A good female protagonist is no different. This gets back to the Mary Sue problem. If they’re a perfect, strong person at the beginning of the script, how can they evolve and grow as the story progresses?
A complex character gives a writer numerous opportunities for change. Let’s go back to Lady Bird. She and her mom begin the film at each other’s necks. But by the end of the runtime, the distance afforded by college has allowed Lady Bird to understand a mother a little better, and appreciate her a bit more.
Of course, not all female characters need to have character arcs. A minor female character in a screenplay doesn’t need to have an evolution– doing so may take too much time away from the core journey of the protagonist.
Not even all women protagonists need to change. In Female Trouble, Dawn Davenport refuses to grow or learn. That’s what makes her so fun to watch.
A character arc should feel organic — it is the natural result of a fully realized character intersecting with the plot. If that doesn’t occur, but your character still feels real and the plot is satisfying, then don’t force it.
Female Character Description Examples
Describe her on her own terms
As we’ve hopefully established, you should know your characters inside and out. So this tip is an exercise to really test the knowledge of your leads.
Try writing ten sentences that describe your female character. Sounds easy– but here’s the twist. Do it without mentioning her relationship to others. For many male writers writing female characters, this may prove to be surprisingly difficult.
What have we learned about Mikaela Banes in this introduction? First, she’s beautiful. Second, she is the object of Sam’s desire. Third, she’s taken.
What does any of this tell us about her personality? Just about nothing. Instead, the description emphasizes her physical appearance and how she is perceived by the men around her.
Megan Fox is a perfectly capable actor (doubters, check out Jennifer’s Body), but there’s pretty much nothing to work with here. The result is a flat character — a big problem, especially since she’s supposed to be one of the lead characters.
Now, let’s look at Phoebe Waller-Bridge’s script for the pilot episode of Killing Eve. She introduces one of her protagonists as such:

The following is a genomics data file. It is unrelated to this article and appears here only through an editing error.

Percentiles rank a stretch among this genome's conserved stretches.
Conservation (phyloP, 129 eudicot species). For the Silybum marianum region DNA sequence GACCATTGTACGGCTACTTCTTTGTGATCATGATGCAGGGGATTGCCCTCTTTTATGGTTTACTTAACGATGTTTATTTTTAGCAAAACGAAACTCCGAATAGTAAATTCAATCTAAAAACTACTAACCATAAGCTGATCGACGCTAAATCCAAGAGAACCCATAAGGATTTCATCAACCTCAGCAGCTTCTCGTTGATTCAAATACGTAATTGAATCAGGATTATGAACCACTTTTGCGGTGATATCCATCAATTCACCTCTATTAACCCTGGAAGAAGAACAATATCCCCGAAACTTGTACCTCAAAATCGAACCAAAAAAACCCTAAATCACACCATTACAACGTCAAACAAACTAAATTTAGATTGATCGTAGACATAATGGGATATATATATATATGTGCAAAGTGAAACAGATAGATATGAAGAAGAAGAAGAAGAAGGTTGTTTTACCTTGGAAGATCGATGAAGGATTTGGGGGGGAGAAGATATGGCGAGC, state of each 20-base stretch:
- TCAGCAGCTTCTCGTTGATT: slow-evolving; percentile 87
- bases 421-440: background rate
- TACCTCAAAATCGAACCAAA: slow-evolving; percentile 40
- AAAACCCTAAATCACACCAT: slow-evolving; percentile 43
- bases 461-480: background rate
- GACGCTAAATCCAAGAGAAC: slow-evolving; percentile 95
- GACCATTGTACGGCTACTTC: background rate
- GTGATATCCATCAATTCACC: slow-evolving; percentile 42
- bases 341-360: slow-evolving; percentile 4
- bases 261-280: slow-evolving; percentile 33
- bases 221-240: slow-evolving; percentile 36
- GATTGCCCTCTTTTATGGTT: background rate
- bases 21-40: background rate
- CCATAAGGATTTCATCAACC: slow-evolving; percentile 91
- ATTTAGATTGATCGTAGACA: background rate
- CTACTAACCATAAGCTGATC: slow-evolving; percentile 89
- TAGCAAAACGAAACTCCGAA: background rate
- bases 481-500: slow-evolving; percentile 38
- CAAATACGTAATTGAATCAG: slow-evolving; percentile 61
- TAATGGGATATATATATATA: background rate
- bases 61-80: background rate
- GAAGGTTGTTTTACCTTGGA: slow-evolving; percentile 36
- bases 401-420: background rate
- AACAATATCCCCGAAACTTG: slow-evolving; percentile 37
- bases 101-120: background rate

This description isn’t reinventing the wheel — it’s short and succinct. But it already has the trappings of a complex character. “A touch of ennui” is a loaded description, and one which the rest of the series mines.
Note, too, that these adjectives are all about Eve’s interiority. This is much more helpful for an actor, especially someone like Sandrah Oh, who thrives in the subtle contradictions within a character.
Of course, this doesn’t mean you can’t mention a female character’s physical appearance. Outward appearance can be just as crucial to a character, male or female, especially in film. But if you’re relying on something as boring and rote as “beautiful but doesn’t know it,” it’s time to go back to the drawing board: you may not have a good grasp on your character.
Phoebe Waller-Bridge is the master at character descriptions. The more you can envision who this female character is, what motivates her, and where she is headed, the more compelling any story involving her will be. To dig deeper into how to develop a compelling character arc, check out our video below:
Women in Hollywood
Now that you know how to write female characters, are you in need of some further inspiration about female characters and women in Hollywood in general? Though this is not to say male screenwriters and directors cannot write nuanced and believable female characters, female creatives might have a better shot at this since they have more life experience to pull from. With more female directors working than ever before, the picture for women in Hollywood is changing. Check out our compendium of noteworthy female directors today.